• Post Reply
  • Bookmark Topic Watch Topic
  • New Topic

XKMS question from Mikalai's note

 
Mark Heron
Greenhorn
Posts: 20
  • Mark post as helpful
  • send pies
  • Quote
  • Report post to moderator
Hi,

I was going through XKMS content from Mikalai's online study guide.(http://java.boot.by/scdjws5-guide/ch08s02.html) I came across this statement.

PKI refers to a set of security services for authentication, encryption and digital certificate management under which documents are encrypted with a private key and decrypted using a publicly available key accessible to the recipient via a network.


Shouldn't it be reverse like "...encrypted with a public key and decrypted using private key..."?

Thanks
 
Ivan Krizsan
Ranch Hand
Posts: 2198
1
  • Mark post as helpful
  • send pies
  • Quote
  • Report post to moderator
Hi!
As far as I understand, you can encrypt data using either the public or private key, as long as you use the other, that is the private or public key, to decrypt the data.
The most common case is encryption using the public key, which is freely distributed. The encrypted data can then only be decrypted by the party that holds the private key, which is supposed to be a well-kept secret.
With signing of data only one party is supposed to be able to produce a signature of some data while anyone is supposed to verify from where the signature came. Thus, the private key is used to sign the data and the public key can then be used to verify the signature.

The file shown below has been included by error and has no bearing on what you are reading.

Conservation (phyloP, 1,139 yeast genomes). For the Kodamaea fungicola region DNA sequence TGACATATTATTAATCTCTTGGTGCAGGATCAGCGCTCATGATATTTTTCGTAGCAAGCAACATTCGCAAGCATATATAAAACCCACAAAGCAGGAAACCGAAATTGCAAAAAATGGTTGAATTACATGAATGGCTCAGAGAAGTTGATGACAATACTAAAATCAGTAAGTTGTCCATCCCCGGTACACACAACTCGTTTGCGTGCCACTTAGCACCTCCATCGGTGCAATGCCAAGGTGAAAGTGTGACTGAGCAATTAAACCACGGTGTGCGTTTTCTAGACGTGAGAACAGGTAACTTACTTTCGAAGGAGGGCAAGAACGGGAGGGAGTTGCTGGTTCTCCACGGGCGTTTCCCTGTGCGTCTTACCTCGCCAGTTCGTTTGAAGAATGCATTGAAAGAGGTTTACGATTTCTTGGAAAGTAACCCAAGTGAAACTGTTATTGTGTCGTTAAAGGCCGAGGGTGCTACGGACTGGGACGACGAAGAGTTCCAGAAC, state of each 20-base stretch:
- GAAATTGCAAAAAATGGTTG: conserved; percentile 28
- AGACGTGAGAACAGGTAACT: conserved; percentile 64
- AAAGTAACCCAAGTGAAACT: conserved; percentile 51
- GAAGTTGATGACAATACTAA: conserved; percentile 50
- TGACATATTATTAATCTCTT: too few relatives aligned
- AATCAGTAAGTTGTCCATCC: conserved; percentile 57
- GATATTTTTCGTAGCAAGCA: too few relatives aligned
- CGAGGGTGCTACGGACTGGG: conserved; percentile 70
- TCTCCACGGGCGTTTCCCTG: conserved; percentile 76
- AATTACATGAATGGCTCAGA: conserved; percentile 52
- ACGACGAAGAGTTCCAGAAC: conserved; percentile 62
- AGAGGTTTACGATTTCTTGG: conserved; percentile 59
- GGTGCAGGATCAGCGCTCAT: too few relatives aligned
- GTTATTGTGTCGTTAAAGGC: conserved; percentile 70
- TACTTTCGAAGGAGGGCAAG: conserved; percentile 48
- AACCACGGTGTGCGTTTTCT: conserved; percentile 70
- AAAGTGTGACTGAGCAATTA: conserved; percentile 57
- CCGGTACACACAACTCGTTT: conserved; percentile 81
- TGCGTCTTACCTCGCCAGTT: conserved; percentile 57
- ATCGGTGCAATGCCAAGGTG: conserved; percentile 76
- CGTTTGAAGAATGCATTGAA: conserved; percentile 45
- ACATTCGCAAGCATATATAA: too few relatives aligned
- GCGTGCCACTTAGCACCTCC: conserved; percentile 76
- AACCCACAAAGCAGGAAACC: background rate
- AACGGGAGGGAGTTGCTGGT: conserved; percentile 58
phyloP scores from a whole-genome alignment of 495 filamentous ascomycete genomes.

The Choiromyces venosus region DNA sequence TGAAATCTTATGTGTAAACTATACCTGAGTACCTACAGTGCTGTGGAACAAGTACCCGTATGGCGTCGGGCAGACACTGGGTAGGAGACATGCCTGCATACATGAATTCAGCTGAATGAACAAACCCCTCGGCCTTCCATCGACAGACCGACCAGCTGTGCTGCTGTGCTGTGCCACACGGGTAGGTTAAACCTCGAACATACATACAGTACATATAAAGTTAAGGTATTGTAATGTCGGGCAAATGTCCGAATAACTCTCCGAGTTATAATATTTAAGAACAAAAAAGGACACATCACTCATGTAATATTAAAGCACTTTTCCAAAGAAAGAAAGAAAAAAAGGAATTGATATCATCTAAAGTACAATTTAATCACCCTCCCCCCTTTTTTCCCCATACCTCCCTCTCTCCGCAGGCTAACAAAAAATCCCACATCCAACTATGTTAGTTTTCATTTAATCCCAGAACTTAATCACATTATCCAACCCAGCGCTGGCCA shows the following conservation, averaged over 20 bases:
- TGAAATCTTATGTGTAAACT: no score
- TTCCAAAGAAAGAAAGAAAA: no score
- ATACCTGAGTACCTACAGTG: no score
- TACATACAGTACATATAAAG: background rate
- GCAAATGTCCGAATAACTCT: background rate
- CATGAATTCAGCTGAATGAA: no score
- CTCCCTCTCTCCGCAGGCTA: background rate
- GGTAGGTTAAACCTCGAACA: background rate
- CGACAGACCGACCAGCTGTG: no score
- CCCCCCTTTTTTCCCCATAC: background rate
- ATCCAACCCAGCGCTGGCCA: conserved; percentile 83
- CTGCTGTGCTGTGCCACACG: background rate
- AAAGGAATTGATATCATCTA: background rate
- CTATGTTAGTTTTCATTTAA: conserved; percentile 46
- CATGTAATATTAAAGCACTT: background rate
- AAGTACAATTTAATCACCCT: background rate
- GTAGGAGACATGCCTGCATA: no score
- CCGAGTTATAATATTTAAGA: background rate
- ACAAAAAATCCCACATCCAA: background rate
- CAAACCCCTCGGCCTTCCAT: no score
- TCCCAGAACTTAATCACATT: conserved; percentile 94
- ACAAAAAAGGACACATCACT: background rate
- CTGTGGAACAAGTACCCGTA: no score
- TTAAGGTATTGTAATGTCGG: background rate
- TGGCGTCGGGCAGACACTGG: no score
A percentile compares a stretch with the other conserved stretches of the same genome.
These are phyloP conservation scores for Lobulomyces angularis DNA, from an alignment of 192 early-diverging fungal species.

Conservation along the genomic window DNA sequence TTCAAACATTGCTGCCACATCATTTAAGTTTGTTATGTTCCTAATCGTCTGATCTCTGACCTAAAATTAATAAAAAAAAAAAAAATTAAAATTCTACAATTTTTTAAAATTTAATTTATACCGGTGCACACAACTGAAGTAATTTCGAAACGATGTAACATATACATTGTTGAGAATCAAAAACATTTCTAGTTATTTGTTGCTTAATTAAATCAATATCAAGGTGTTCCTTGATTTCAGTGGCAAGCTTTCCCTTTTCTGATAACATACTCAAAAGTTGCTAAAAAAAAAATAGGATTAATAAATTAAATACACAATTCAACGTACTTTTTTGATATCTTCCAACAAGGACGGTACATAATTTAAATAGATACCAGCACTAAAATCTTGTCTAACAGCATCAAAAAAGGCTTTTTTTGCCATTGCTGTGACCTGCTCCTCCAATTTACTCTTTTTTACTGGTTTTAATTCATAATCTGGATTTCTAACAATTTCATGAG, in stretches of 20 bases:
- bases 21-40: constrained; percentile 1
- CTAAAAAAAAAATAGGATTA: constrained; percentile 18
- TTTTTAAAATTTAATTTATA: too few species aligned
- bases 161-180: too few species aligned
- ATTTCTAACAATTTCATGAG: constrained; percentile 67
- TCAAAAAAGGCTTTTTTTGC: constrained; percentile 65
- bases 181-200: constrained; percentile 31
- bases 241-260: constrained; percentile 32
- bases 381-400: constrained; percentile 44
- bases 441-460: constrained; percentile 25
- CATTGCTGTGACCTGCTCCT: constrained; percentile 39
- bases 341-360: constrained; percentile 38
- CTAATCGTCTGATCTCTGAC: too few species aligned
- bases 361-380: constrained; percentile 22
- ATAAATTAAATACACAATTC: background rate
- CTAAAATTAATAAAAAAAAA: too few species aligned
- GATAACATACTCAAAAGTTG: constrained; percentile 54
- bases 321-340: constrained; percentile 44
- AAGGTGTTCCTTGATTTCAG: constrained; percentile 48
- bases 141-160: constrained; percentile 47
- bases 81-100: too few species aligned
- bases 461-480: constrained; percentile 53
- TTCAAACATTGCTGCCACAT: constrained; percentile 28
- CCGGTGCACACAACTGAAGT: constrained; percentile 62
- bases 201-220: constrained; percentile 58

Best wishes!
 
Mark Heron
Greenhorn
Posts: 20
  • Mark post as helpful
  • send pies
  • Quote
  • Report post to moderator

Thanks Ivan for your explanation !!
 
Dan Drillich
Ranch Hand
Posts: 1183
  • Mark post as helpful
  • send pies
  • Quote
  • Report post to moderator
Public-key cryptography describes what Ivan just said -
The two main branches of public key cryptography are:

Public key encryption: ...

Digital signatures: a message signed with a sender's private key can be verified by anyone who has access to the sender's public key, thereby proving that the sender had access to the private key (and therefore is likely to be the person associated with the public key used), and the part of the message that has not been tampered with. On the question of authenticity, see also message digest.


Regards,
Dan
 
  • Post Reply
  • Bookmark Topic Watch Topic
  • New Topic